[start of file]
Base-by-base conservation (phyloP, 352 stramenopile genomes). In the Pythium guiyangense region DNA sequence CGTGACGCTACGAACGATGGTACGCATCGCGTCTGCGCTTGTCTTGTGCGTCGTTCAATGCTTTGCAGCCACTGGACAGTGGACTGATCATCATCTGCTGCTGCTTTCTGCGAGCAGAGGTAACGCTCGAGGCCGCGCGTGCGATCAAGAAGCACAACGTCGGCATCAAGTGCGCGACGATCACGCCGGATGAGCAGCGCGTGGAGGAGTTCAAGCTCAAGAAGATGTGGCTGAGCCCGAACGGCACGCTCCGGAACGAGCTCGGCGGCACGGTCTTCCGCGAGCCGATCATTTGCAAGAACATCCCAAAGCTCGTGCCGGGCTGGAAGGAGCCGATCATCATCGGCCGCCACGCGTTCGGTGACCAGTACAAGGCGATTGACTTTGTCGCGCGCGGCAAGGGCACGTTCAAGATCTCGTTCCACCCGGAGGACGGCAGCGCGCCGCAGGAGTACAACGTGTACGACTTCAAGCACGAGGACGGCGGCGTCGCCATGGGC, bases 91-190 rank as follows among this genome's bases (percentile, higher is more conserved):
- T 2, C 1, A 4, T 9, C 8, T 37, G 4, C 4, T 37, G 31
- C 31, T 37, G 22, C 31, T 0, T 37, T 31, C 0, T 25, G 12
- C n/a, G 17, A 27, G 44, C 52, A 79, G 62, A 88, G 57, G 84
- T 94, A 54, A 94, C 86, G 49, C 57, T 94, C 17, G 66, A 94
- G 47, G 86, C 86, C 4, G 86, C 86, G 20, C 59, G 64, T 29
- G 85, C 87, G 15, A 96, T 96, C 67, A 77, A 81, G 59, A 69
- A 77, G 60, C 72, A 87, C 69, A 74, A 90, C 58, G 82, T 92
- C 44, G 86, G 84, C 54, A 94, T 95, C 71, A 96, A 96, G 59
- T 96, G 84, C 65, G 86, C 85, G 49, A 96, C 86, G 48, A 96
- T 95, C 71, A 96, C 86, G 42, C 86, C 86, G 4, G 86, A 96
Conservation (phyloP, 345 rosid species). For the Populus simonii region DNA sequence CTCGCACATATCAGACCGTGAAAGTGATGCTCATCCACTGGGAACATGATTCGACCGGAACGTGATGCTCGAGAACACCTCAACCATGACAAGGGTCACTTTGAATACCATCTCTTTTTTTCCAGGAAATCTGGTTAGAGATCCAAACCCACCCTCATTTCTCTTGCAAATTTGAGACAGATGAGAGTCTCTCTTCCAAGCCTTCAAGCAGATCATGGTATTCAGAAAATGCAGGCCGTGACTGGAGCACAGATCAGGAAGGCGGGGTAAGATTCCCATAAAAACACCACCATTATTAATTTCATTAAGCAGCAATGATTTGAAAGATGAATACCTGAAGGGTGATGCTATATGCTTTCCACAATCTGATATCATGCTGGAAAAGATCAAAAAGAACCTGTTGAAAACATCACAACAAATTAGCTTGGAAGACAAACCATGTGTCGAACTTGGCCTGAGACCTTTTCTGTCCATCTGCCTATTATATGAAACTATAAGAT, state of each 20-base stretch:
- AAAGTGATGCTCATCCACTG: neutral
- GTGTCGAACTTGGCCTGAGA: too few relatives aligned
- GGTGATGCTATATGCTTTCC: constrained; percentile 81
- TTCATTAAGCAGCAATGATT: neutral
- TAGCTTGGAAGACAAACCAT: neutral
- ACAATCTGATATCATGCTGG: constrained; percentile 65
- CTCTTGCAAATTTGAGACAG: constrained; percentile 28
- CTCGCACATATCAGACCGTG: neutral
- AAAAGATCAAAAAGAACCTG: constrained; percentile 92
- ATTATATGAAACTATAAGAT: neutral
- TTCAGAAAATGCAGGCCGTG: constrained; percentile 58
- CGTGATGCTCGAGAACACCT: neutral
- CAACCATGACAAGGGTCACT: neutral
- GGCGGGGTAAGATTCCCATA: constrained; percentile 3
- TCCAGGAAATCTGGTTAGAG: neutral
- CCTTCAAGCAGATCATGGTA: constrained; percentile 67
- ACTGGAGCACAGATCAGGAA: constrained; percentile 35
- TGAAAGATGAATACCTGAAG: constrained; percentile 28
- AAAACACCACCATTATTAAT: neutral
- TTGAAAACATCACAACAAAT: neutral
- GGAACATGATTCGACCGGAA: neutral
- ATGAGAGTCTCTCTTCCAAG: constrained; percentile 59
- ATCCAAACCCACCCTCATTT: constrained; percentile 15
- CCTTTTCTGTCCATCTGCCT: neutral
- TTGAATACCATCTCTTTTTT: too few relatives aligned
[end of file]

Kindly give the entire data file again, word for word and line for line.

Base-by-base conservation (phyloP, 352 stramenopile genomes). In the Pythium guiyangense region DNA sequence CGTGACGCTACGAACGATGGTACGCATCGCGTCTGCGCTTGTCTTGTGCGTCGTTCAATGCTTTGCAGCCACTGGACAGTGGACTGATCATCATCTGCTGCTGCTTTCTGCGAGCAGAGGTAACGCTCGAGGCCGCGCGTGCGATCAAGAAGCACAACGTCGGCATCAAGTGCGCGACGATCACGCCGGATGAGCAGCGCGTGGAGGAGTTCAAGCTCAAGAAGATGTGGCTGAGCCCGAACGGCACGCTCCGGAACGAGCTCGGCGGCACGGTCTTCCGCGAGCCGATCATTTGCAAGAACATCCCAAAGCTCGTGCCGGGCTGGAAGGAGCCGATCATCATCGGCCGCCACGCGTTCGGTGACCAGTACAAGGCGATTGACTTTGTCGCGCGCGGCAAGGGCACGTTCAAGATCTCGTTCCACCCGGAGGACGGCAGCGCGCCGCAGGAGTACAACGTGTACGACTTCAAGCACGAGGACGGCGGCGTCGCCATGGGC, bases 91-190 rank as follows among this genome's bases (percentile, higher is more conserved):
- T 2, C 1, A 4, T 9, C 8, T 37, G 4, C 4, T 37, G 31
- C 31, T 37, G 22, C 31, T 0, T 37, T 31, C 0, T 25, G 12
- C n/a, G 17, A 27, G 44, C 52, A 79, G 62, A 88, G 57, G 84
- T 94, A 54, A 94, C 86, G 49, C 57, T 94, C 17, G 66, A 94
- G 47, G 86, C 86, C 4, G 86, C 86, G 20, C 59, G 64, T 29
- G 85, C 87, G 15, A 96, T 96, C 67, A 77, A 81, G 59, A 69
- A 77, G 60, C 72, A 87, C 69, A 74, A 90, C 58, G 82, T 92
- C 44, G 86, G 84, C 54, A 94, T 95, C 71, A 96, A 96, G 59
- T 96, G 84, C 65, G 86, C 85, G 49, A 96, C 86, G 48, A 96
- T 95, C 71, A 96, C 86, G 42, C 86, C 86, G 4, G 86, A 96
Conservation (phyloP, 345 rosid species). For the Populus simonii region DNA sequence CTCGCACATATCAGACCGTGAAAGTGATGCTCATCCACTGGGAACATGATTCGACCGGAACGTGATGCTCGAGAACACCTCAACCATGACAAGGGTCACTTTGAATACCATCTCTTTTTTTCCAGGAAATCTGGTTAGAGATCCAAACCCACCCTCATTTCTCTTGCAAATTTGAGACAGATGAGAGTCTCTCTTCCAAGCCTTCAAGCAGATCATGGTATTCAGAAAATGCAGGCCGTGACTGGAGCACAGATCAGGAAGGCGGGGTAAGATTCCCATAAAAACACCACCATTATTAATTTCATTAAGCAGCAATGATTTGAAAGATGAATACCTGAAGGGTGATGCTATATGCTTTCCACAATCTGATATCATGCTGGAAAAGATCAAAAAGAACCTGTTGAAAACATCACAACAAATTAGCTTGGAAGACAAACCATGTGTCGAACTTGGCCTGAGACCTTTTCTGTCCATCTGCCTATTATATGAAACTATAAGAT, state of each 20-base stretch:
- AAAGTGATGCTCATCCACTG: neutral
- GTGTCGAACTTGGCCTGAGA: too few relatives aligned
- GGTGATGCTATATGCTTTCC: constrained; percentile 81
- TTCATTAAGCAGCAATGATT: neutral
- TAGCTTGGAAGACAAACCAT: neutral
- ACAATCTGATATCATGCTGG: constrained; percentile 65
- CTCTTGCAAATTTGAGACAG: constrained; percentile 28
- CTCGCACATATCAGACCGTG: neutral
- AAAAGATCAAAAAGAACCTG: constrained; percentile 92
- ATTATATGAAACTATAAGAT: neutral
- TTCAGAAAATGCAGGCCGTG: constrained; percentile 58
- CGTGATGCTCGAGAACACCT: neutral
- CAACCATGACAAGGGTCACT: neutral
- GGCGGGGTAAGATTCCCATA: constrained; percentile 3
- TCCAGGAAATCTGGTTAGAG: neutral
- CCTTCAAGCAGATCATGGTA: constrained; percentile 67
- ACTGGAGCACAGATCAGGAA: constrained; percentile 35
- TGAAAGATGAATACCTGAAG: constrained; percentile 28
- AAAACACCACCATTATTAAT: neutral
- TTGAAAACATCACAACAAAT: neutral
- GGAACATGATTCGACCGGAA: neutral
- ATGAGAGTCTCTCTTCCAAG: constrained; percentile 59
- ATCCAAACCCACCCTCATTT: constrained; percentile 15
- CCTTTTCTGTCCATCTGCCT: neutral
- TTGAATACCATCTCTTTTTT: too few relatives aligned